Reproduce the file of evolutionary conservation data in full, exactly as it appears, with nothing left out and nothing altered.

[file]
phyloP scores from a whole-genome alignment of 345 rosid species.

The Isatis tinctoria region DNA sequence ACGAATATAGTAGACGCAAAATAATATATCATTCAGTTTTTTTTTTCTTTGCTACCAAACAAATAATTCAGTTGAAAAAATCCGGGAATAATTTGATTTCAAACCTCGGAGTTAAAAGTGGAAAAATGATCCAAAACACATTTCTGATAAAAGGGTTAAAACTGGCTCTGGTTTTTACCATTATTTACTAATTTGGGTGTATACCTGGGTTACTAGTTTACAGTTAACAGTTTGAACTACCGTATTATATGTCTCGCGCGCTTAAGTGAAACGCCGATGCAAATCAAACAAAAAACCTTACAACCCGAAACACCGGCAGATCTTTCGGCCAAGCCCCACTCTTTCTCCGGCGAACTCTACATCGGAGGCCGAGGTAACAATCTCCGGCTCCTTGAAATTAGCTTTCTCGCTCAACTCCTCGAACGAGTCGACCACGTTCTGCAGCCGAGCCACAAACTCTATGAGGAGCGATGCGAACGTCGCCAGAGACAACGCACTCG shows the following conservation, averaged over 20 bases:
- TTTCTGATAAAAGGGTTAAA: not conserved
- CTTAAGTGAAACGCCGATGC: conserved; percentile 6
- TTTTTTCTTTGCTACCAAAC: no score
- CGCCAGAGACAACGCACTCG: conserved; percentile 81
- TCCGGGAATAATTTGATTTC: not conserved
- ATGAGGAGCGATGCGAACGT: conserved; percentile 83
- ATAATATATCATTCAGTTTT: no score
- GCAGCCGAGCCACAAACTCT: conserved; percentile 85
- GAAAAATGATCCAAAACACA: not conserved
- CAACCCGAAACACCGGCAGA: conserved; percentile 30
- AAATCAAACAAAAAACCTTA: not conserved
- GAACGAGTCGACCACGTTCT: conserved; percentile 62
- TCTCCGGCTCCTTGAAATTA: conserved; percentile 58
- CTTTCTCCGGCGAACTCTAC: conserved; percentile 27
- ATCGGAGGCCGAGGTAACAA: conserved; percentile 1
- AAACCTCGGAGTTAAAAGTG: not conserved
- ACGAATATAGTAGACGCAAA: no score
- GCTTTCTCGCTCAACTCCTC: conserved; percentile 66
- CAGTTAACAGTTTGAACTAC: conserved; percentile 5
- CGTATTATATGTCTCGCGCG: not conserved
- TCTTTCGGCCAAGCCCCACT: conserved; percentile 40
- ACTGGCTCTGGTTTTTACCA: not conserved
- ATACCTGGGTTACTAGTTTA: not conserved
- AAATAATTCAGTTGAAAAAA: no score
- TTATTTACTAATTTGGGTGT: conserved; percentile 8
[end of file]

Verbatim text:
phyloP scores from a whole-genome alignment of 345 rosid species.

The Isatis tinctoria region DNA sequence ACGAATATAGTAGACGCAAAATAATATATCATTCAGTTTTTTTTTTCTTTGCTACCAAACAAATAATTCAGTTGAAAAAATCCGGGAATAATTTGATTTCAAACCTCGGAGTTAAAAGTGGAAAAATGATCCAAAACACATTTCTGATAAAAGGGTTAAAACTGGCTCTGGTTTTTACCATTATTTACTAATTTGGGTGTATACCTGGGTTACTAGTTTACAGTTAACAGTTTGAACTACCGTATTATATGTCTCGCGCGCTTAAGTGAAACGCCGATGCAAATCAAACAAAAAACCTTACAACCCGAAACACCGGCAGATCTTTCGGCCAAGCCCCACTCTTTCTCCGGCGAACTCTACATCGGAGGCCGAGGTAACAATCTCCGGCTCCTTGAAATTAGCTTTCTCGCTCAACTCCTCGAACGAGTCGACCACGTTCTGCAGCCGAGCCACAAACTCTATGAGGAGCGATGCGAACGTCGCCAGAGACAACGCACTCG shows the following conservation, averaged over 20 bases:
- TTTCTGATAAAAGGGTTAAA: not conserved
- CTTAAGTGAAACGCCGATGC: conserved; percentile 6
- TTTTTTCTTTGCTACCAAAC: no score
- CGCCAGAGACAACGCACTCG: conserved; percentile 81
- TCCGGGAATAATTTGATTTC: not conserved
- ATGAGGAGCGATGCGAACGT: conserved; percentile 83
- ATAATATATCATTCAGTTTT: no score
- GCAGCCGAGCCACAAACTCT: conserved; percentile 85
- GAAAAATGATCCAAAACACA: not conserved
- CAACCCGAAACACCGGCAGA: conserved; percentile 30
- AAATCAAACAAAAAACCTTA: not conserved
- GAACGAGTCGACCACGTTCT: conserved; percentile 62
- TCTCCGGCTCCTTGAAATTA: conserved; percentile 58
- CTTTCTCCGGCGAACTCTAC: conserved; percentile 27
- ATCGGAGGCCGAGGTAACAA: conserved; percentile 1
- AAACCTCGGAGTTAAAAGTG: not conserved
- ACGAATATAGTAGACGCAAA: no score
- GCTTTCTCGCTCAACTCCTC: conserved; percentile 66
- CAGTTAACAGTTTGAACTAC: conserved; percentile 5
- CGTATTATATGTCTCGCGCG: not conserved
- TCTTTCGGCCAAGCCCCACT: conserved; percentile 40
- ACTGGCTCTGGTTTTTACCA: not conserved
- ATACCTGGGTTACTAGTTTA: not conserved
- AAATAATTCAGTTGAAAAAA: no score
- TTATTTACTAATTTGGGTGT: conserved; percentile 8